Environmental regulators have increased their focus on businesses that handle household, consumer, and personal care products, particularly returned, damaged, off-spec, and obsolete products.
A variety of household and consumer chemical and personal care products, such as kitchen and bathroom cleaners, nail polish, hand sanitizer, aerosol disinfectants, medicines/pharmaceuticals and the like may actually be regulated “hazardous wastes” after a decision is made to discard them. And although these products seem relatively benign – in the sense that we encounter them in our daily lives and they are routinely used in our homes and businesses – a number of companies have faced significant civil, and in some cases criminal, penalties for improper management and disposal of such products.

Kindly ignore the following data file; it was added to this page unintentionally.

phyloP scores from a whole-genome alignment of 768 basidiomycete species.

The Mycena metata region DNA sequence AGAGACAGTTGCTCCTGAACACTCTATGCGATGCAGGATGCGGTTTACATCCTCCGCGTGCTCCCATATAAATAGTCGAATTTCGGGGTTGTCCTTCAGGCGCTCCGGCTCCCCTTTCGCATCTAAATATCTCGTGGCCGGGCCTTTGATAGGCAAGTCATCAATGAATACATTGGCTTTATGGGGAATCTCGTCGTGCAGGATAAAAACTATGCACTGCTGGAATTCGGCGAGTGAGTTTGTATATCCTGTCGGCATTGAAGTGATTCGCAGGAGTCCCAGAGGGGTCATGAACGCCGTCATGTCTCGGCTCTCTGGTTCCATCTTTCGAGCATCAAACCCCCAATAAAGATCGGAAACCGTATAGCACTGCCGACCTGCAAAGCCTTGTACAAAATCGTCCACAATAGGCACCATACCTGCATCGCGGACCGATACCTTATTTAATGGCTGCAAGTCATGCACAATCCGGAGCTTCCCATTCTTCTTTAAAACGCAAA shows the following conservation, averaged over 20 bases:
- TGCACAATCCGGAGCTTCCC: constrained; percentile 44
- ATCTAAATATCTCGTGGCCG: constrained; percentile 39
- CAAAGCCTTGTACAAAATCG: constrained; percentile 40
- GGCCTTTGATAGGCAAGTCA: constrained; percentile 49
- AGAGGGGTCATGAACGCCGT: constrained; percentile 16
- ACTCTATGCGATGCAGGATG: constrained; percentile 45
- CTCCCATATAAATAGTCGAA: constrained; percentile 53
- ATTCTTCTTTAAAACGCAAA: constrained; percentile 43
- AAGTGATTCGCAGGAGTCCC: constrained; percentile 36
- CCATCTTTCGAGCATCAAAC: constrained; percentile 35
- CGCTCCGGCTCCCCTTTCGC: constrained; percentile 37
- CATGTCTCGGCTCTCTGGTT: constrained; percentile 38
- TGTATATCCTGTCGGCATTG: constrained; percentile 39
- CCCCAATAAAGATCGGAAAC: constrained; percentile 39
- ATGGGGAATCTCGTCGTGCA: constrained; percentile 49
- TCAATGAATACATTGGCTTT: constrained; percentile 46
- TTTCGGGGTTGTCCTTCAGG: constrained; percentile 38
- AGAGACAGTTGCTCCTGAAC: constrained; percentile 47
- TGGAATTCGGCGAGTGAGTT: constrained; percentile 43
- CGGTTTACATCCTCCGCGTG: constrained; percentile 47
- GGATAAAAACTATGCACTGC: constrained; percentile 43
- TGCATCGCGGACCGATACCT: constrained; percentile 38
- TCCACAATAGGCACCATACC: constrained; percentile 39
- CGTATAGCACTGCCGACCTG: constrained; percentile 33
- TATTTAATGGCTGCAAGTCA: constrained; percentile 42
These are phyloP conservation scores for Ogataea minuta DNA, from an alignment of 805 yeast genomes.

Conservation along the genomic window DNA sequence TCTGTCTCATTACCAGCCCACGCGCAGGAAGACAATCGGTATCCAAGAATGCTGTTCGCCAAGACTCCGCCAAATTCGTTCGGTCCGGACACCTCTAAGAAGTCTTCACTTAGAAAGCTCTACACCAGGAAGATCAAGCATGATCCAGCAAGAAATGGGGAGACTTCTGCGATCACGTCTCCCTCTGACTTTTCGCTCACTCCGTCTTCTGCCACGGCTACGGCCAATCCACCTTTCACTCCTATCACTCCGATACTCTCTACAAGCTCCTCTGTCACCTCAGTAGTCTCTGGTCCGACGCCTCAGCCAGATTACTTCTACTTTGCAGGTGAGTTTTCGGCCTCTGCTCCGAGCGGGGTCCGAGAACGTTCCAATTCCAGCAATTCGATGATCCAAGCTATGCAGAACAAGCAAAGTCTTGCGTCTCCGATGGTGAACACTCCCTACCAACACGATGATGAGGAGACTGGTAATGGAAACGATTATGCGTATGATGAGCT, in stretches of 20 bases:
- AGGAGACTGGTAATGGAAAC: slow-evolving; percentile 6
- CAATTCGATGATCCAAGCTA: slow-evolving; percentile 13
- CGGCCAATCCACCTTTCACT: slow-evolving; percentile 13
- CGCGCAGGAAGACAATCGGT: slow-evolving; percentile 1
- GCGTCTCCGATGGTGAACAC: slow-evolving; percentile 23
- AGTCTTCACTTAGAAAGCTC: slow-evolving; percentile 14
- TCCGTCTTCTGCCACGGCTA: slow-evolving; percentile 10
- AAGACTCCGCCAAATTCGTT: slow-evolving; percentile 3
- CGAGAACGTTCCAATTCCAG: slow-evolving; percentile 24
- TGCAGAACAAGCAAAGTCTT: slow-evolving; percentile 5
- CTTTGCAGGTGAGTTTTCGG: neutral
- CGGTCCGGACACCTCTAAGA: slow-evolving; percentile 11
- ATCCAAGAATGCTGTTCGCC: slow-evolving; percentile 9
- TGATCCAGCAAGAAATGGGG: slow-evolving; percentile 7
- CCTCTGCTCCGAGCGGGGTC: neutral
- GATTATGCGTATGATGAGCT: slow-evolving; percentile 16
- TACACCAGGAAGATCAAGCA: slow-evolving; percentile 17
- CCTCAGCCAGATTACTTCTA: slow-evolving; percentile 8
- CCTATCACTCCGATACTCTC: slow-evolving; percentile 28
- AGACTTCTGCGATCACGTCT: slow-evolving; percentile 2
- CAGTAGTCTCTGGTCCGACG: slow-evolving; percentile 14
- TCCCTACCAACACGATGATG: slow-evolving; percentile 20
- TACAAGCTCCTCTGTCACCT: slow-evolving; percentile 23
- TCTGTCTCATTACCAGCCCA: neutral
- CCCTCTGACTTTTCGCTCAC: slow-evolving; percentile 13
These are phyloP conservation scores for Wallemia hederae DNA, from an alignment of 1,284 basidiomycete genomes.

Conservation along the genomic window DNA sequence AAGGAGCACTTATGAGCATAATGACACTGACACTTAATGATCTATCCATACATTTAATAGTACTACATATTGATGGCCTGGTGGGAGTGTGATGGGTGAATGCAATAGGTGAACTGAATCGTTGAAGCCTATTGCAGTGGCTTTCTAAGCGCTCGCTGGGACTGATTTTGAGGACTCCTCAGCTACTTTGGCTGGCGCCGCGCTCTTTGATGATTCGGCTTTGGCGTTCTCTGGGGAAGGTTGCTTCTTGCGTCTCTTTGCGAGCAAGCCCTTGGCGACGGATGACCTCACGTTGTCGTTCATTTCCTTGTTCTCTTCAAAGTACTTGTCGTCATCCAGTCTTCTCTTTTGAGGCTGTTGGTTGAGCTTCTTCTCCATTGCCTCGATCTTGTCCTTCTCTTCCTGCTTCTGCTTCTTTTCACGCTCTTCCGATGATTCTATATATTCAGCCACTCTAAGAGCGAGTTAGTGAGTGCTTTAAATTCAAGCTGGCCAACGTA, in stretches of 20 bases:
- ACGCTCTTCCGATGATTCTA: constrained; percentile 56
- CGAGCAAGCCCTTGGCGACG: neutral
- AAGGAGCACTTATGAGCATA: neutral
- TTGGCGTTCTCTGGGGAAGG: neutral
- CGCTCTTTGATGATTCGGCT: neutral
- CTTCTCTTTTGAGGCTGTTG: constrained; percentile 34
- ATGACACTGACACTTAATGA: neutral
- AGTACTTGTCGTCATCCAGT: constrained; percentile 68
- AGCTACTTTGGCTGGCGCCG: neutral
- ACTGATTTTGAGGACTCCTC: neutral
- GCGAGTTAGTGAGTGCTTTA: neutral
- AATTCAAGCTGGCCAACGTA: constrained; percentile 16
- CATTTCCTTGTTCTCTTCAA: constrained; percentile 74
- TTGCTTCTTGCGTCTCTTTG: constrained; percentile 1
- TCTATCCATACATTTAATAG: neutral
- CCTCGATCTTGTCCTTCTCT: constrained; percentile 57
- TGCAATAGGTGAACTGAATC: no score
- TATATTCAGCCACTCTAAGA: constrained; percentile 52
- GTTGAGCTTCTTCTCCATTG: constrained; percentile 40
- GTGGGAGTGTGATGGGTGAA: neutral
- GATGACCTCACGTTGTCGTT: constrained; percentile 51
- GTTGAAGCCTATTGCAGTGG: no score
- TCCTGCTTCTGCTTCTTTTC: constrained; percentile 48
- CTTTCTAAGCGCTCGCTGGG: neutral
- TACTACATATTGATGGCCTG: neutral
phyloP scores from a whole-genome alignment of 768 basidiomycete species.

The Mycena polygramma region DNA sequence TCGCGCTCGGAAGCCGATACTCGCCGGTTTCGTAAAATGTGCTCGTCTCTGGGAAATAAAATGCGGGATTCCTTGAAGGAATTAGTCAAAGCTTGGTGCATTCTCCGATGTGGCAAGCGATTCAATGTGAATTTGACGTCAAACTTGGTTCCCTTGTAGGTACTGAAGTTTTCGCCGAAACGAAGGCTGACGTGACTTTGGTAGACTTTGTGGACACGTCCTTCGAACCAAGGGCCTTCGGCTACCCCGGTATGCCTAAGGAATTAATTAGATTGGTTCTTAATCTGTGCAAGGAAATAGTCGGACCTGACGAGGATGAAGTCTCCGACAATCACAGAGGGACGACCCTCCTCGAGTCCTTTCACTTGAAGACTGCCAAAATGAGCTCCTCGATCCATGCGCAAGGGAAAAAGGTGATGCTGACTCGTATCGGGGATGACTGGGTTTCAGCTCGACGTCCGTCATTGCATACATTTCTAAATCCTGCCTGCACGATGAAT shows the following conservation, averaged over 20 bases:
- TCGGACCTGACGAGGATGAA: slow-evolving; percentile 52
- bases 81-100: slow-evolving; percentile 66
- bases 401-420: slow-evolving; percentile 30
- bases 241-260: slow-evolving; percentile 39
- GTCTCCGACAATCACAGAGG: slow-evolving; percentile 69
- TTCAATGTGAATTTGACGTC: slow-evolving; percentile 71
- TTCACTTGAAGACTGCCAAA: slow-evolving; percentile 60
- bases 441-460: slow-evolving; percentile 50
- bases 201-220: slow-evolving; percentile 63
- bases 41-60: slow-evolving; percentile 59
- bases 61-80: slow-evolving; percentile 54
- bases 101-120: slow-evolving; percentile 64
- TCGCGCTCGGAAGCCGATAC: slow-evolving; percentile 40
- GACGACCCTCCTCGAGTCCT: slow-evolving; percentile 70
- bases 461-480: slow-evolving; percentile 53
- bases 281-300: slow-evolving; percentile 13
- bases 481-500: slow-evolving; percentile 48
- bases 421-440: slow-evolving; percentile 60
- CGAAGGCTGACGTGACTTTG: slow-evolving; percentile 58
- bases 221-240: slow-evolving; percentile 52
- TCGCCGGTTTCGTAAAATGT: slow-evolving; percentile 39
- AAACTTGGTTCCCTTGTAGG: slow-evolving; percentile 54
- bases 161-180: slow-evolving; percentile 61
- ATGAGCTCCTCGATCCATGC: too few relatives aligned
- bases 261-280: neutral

In addition to product management, warehouses and retail stores may have other environmental, safety, and health issues that are easy to overlook: refrigerant and cooling system leaks, used oil/fluids and batteries from forklifts, spent fluorescent bulbs, and stormwater and wastewater discharges to sanitary sewers.
Combine this mix of factors with the fact that companies frequently rely upon offsite locations, contractors, third-party vendors, and temporary staff to manage these operations – where the lines of responsibility and authority may not always be clear – and this creates a scenario ripe for EPA enforcement.
A copy of Mr. Brought’s presentation can be downloaded here.